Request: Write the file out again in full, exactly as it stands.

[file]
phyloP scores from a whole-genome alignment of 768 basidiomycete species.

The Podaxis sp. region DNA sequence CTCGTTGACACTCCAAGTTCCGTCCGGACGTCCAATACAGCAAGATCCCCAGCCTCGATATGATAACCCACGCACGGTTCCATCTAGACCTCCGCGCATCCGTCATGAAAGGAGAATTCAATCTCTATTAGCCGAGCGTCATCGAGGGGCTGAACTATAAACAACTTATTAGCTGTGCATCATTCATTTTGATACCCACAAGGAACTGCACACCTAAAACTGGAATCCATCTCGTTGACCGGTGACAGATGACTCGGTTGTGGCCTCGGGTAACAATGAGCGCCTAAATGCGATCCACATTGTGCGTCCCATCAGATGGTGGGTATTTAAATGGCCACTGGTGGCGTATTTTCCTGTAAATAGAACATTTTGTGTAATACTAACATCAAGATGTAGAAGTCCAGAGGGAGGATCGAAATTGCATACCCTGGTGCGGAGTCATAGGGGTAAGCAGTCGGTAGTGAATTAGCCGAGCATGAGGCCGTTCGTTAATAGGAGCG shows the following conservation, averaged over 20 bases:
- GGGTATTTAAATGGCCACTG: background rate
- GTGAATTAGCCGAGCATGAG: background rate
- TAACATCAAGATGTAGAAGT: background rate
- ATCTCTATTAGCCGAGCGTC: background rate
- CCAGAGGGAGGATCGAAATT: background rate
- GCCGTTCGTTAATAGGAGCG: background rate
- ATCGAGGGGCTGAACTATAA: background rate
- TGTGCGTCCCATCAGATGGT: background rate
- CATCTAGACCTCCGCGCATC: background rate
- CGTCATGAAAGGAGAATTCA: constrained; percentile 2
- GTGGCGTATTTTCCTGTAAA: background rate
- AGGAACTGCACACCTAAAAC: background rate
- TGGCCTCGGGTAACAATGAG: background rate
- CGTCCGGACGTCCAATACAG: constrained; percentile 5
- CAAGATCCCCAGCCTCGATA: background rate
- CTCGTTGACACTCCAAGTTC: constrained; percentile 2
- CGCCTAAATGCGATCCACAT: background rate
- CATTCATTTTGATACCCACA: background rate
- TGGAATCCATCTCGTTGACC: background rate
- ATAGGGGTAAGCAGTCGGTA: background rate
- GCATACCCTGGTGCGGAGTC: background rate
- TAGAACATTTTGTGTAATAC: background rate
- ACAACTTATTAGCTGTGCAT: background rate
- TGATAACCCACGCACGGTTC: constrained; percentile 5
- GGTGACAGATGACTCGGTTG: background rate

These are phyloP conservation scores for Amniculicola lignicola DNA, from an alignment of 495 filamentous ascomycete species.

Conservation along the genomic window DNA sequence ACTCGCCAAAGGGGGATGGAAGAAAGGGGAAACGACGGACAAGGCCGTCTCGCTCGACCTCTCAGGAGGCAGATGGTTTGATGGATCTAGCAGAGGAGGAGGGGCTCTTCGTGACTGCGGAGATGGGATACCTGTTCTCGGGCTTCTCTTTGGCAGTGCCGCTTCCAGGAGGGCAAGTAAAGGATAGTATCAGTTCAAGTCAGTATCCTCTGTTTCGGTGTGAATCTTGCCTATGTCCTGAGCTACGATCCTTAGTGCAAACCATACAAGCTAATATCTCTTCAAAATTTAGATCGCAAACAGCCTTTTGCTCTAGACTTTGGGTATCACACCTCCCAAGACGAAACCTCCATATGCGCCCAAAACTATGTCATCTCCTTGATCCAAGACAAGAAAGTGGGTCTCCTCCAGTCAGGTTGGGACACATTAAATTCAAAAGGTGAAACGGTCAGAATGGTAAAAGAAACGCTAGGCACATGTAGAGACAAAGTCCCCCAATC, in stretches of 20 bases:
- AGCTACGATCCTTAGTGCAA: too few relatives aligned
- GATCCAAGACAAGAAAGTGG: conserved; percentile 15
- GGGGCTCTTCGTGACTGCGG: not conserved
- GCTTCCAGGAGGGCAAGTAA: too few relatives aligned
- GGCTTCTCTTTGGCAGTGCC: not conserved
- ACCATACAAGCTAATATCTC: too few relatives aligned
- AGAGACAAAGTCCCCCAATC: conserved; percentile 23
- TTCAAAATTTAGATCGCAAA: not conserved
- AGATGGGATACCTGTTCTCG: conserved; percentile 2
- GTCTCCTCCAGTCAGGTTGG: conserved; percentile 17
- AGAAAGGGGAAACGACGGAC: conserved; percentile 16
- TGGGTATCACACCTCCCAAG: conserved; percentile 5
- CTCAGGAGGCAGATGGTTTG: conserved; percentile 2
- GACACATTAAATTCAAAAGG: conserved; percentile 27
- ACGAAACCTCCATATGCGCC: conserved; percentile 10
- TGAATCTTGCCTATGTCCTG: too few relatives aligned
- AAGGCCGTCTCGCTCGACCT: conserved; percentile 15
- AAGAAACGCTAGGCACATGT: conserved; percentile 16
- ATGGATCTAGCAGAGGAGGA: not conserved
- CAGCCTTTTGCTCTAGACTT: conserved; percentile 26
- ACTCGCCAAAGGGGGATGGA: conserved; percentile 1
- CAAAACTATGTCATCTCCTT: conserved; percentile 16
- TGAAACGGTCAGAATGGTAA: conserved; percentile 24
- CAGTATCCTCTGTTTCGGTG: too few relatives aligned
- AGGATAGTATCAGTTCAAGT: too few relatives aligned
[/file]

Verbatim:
phyloP scores from a whole-genome alignment of 768 basidiomycete species.

The Podaxis sp. region DNA sequence CTCGTTGACACTCCAAGTTCCGTCCGGACGTCCAATACAGCAAGATCCCCAGCCTCGATATGATAACCCACGCACGGTTCCATCTAGACCTCCGCGCATCCGTCATGAAAGGAGAATTCAATCTCTATTAGCCGAGCGTCATCGAGGGGCTGAACTATAAACAACTTATTAGCTGTGCATCATTCATTTTGATACCCACAAGGAACTGCACACCTAAAACTGGAATCCATCTCGTTGACCGGTGACAGATGACTCGGTTGTGGCCTCGGGTAACAATGAGCGCCTAAATGCGATCCACATTGTGCGTCCCATCAGATGGTGGGTATTTAAATGGCCACTGGTGGCGTATTTTCCTGTAAATAGAACATTTTGTGTAATACTAACATCAAGATGTAGAAGTCCAGAGGGAGGATCGAAATTGCATACCCTGGTGCGGAGTCATAGGGGTAAGCAGTCGGTAGTGAATTAGCCGAGCATGAGGCCGTTCGTTAATAGGAGCG shows the following conservation, averaged over 20 bases:
- GGGTATTTAAATGGCCACTG: background rate
- GTGAATTAGCCGAGCATGAG: background rate
- TAACATCAAGATGTAGAAGT: background rate
- ATCTCTATTAGCCGAGCGTC: background rate
- CCAGAGGGAGGATCGAAATT: background rate
- GCCGTTCGTTAATAGGAGCG: background rate
- ATCGAGGGGCTGAACTATAA: background rate
- TGTGCGTCCCATCAGATGGT: background rate
- CATCTAGACCTCCGCGCATC: background rate
- CGTCATGAAAGGAGAATTCA: constrained; percentile 2
- GTGGCGTATTTTCCTGTAAA: background rate
- AGGAACTGCACACCTAAAAC: background rate
- TGGCCTCGGGTAACAATGAG: background rate
- CGTCCGGACGTCCAATACAG: constrained; percentile 5
- CAAGATCCCCAGCCTCGATA: background rate
- CTCGTTGACACTCCAAGTTC: constrained; percentile 2
- CGCCTAAATGCGATCCACAT: background rate
- CATTCATTTTGATACCCACA: background rate
- TGGAATCCATCTCGTTGACC: background rate
- ATAGGGGTAAGCAGTCGGTA: background rate
- GCATACCCTGGTGCGGAGTC: background rate
- TAGAACATTTTGTGTAATAC: background rate
- ACAACTTATTAGCTGTGCAT: background rate
- TGATAACCCACGCACGGTTC: constrained; percentile 5
- GGTGACAGATGACTCGGTTG: background rate

These are phyloP conservation scores for Amniculicola lignicola DNA, from an alignment of 495 filamentous ascomycete species.

Conservation along the genomic window DNA sequence ACTCGCCAAAGGGGGATGGAAGAAAGGGGAAACGACGGACAAGGCCGTCTCGCTCGACCTCTCAGGAGGCAGATGGTTTGATGGATCTAGCAGAGGAGGAGGGGCTCTTCGTGACTGCGGAGATGGGATACCTGTTCTCGGGCTTCTCTTTGGCAGTGCCGCTTCCAGGAGGGCAAGTAAAGGATAGTATCAGTTCAAGTCAGTATCCTCTGTTTCGGTGTGAATCTTGCCTATGTCCTGAGCTACGATCCTTAGTGCAAACCATACAAGCTAATATCTCTTCAAAATTTAGATCGCAAACAGCCTTTTGCTCTAGACTTTGGGTATCACACCTCCCAAGACGAAACCTCCATATGCGCCCAAAACTATGTCATCTCCTTGATCCAAGACAAGAAAGTGGGTCTCCTCCAGTCAGGTTGGGACACATTAAATTCAAAAGGTGAAACGGTCAGAATGGTAAAAGAAACGCTAGGCACATGTAGAGACAAAGTCCCCCAATC, in stretches of 20 bases:
- AGCTACGATCCTTAGTGCAA: too few relatives aligned
- GATCCAAGACAAGAAAGTGG: conserved; percentile 15
- GGGGCTCTTCGTGACTGCGG: not conserved
- GCTTCCAGGAGGGCAAGTAA: too few relatives aligned
- GGCTTCTCTTTGGCAGTGCC: not conserved
- ACCATACAAGCTAATATCTC: too few relatives aligned
- AGAGACAAAGTCCCCCAATC: conserved; percentile 23
- TTCAAAATTTAGATCGCAAA: not conserved
- AGATGGGATACCTGTTCTCG: conserved; percentile 2
- GTCTCCTCCAGTCAGGTTGG: conserved; percentile 17
- AGAAAGGGGAAACGACGGAC: conserved; percentile 16
- TGGGTATCACACCTCCCAAG: conserved; percentile 5
- CTCAGGAGGCAGATGGTTTG: conserved; percentile 2
- GACACATTAAATTCAAAAGG: conserved; percentile 27
- ACGAAACCTCCATATGCGCC: conserved; percentile 10
- TGAATCTTGCCTATGTCCTG: too few relatives aligned
- AAGGCCGTCTCGCTCGACCT: conserved; percentile 15
- AAGAAACGCTAGGCACATGT: conserved; percentile 16
- ATGGATCTAGCAGAGGAGGA: not conserved
- CAGCCTTTTGCTCTAGACTT: conserved; percentile 26
- ACTCGCCAAAGGGGGATGGA: conserved; percentile 1
- CAAAACTATGTCATCTCCTT: conserved; percentile 16
- TGAAACGGTCAGAATGGTAA: conserved; percentile 24
- CAGTATCCTCTGTTTCGGTG: too few relatives aligned
- AGGATAGTATCAGTTCAAGT: too few relatives aligned